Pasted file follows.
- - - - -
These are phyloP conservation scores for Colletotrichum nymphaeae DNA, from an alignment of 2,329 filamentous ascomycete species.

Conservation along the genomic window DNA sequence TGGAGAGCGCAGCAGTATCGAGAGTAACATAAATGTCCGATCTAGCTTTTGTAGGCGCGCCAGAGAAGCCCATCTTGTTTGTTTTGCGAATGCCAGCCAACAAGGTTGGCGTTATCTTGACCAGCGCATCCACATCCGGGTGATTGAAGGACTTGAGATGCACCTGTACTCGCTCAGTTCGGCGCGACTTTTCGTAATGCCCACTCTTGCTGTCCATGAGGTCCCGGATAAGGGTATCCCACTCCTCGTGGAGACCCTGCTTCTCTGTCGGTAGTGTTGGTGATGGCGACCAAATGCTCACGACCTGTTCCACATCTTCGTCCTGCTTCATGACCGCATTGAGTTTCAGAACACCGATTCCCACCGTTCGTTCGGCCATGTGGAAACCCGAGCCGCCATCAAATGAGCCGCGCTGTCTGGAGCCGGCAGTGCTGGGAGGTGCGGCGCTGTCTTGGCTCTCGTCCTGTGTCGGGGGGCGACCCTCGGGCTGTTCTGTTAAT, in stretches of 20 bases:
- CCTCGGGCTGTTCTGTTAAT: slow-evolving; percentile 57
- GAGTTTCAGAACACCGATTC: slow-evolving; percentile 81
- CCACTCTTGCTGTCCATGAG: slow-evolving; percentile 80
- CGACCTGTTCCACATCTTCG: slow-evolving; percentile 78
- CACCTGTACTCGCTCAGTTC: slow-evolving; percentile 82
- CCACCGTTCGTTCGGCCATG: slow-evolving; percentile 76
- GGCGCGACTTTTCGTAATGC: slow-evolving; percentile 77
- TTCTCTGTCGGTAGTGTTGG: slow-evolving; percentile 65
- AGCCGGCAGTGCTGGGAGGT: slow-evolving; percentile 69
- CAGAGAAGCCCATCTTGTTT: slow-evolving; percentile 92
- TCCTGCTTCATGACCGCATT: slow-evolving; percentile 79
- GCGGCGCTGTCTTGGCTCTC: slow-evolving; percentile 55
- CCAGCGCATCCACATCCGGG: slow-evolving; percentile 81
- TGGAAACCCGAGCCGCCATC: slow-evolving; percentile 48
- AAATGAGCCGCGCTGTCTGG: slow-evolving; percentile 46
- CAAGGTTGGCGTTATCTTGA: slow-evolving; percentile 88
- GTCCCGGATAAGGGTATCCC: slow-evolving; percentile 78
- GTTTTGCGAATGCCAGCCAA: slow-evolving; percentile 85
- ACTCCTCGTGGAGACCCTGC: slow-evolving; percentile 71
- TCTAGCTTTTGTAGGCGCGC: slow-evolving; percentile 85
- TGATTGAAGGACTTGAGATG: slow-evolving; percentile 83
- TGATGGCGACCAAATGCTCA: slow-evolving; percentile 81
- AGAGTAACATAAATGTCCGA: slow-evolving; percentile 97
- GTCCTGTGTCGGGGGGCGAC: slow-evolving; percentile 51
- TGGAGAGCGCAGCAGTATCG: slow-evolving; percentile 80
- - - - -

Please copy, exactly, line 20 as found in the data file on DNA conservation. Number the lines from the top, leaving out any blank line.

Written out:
- GTTTTGCGAATGCCAGCCAA: slow-evolving; percentile 85